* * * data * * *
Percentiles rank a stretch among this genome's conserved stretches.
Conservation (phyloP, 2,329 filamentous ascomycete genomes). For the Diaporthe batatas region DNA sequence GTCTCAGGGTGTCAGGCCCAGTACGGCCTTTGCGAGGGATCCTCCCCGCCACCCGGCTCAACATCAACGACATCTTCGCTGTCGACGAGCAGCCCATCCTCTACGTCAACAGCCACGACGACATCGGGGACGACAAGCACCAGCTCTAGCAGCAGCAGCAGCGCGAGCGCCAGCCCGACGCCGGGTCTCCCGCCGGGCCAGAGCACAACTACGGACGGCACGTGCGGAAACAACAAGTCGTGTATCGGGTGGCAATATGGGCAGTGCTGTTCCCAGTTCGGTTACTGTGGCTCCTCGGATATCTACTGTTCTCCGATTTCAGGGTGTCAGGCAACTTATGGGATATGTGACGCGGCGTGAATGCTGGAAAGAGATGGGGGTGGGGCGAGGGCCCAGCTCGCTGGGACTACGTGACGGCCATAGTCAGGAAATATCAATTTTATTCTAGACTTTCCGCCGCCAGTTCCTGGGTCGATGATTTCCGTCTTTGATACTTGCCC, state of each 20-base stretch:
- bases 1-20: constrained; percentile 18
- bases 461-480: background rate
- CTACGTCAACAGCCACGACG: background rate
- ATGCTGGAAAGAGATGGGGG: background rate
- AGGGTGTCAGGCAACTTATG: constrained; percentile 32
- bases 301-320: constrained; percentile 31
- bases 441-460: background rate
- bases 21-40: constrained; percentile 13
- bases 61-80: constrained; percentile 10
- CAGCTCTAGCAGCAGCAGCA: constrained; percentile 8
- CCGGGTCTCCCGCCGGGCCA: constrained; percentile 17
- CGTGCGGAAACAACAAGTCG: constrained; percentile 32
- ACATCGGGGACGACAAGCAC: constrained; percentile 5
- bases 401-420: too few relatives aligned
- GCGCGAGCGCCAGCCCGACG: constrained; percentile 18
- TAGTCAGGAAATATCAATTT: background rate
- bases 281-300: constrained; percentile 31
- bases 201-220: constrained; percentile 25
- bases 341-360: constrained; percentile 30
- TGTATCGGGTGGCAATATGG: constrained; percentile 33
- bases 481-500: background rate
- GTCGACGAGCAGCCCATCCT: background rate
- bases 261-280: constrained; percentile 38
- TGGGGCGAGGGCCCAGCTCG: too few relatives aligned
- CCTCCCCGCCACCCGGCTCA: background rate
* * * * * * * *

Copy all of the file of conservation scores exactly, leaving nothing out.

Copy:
Percentiles rank a stretch among this genome's conserved stretches.
Conservation (phyloP, 2,329 filamentous ascomycete genomes). For the Diaporthe batatas region DNA sequence GTCTCAGGGTGTCAGGCCCAGTACGGCCTTTGCGAGGGATCCTCCCCGCCACCCGGCTCAACATCAACGACATCTTCGCTGTCGACGAGCAGCCCATCCTCTACGTCAACAGCCACGACGACATCGGGGACGACAAGCACCAGCTCTAGCAGCAGCAGCAGCGCGAGCGCCAGCCCGACGCCGGGTCTCCCGCCGGGCCAGAGCACAACTACGGACGGCACGTGCGGAAACAACAAGTCGTGTATCGGGTGGCAATATGGGCAGTGCTGTTCCCAGTTCGGTTACTGTGGCTCCTCGGATATCTACTGTTCTCCGATTTCAGGGTGTCAGGCAACTTATGGGATATGTGACGCGGCGTGAATGCTGGAAAGAGATGGGGGTGGGGCGAGGGCCCAGCTCGCTGGGACTACGTGACGGCCATAGTCAGGAAATATCAATTTTATTCTAGACTTTCCGCCGCCAGTTCCTGGGTCGATGATTTCCGTCTTTGATACTTGCCC, state of each 20-base stretch:
- bases 1-20: constrained; percentile 18
- bases 461-480: background rate
- CTACGTCAACAGCCACGACG: background rate
- ATGCTGGAAAGAGATGGGGG: background rate
- AGGGTGTCAGGCAACTTATG: constrained; percentile 32
- bases 301-320: constrained; percentile 31
- bases 441-460: background rate
- bases 21-40: constrained; percentile 13
- bases 61-80: constrained; percentile 10
- CAGCTCTAGCAGCAGCAGCA: constrained; percentile 8
- CCGGGTCTCCCGCCGGGCCA: constrained; percentile 17
- CGTGCGGAAACAACAAGTCG: constrained; percentile 32
- ACATCGGGGACGACAAGCAC: constrained; percentile 5
- bases 401-420: too few relatives aligned
- GCGCGAGCGCCAGCCCGACG: constrained; percentile 18
- TAGTCAGGAAATATCAATTT: background rate
- bases 281-300: constrained; percentile 31
- bases 201-220: constrained; percentile 25
- bases 341-360: constrained; percentile 30
- TGTATCGGGTGGCAATATGG: constrained; percentile 33
- bases 481-500: background rate
- GTCGACGAGCAGCCCATCCT: background rate
- bases 261-280: constrained; percentile 38
- TGGGGCGAGGGCCCAGCTCG: too few relatives aligned
- CCTCCCCGCCACCCGGCTCA: background rate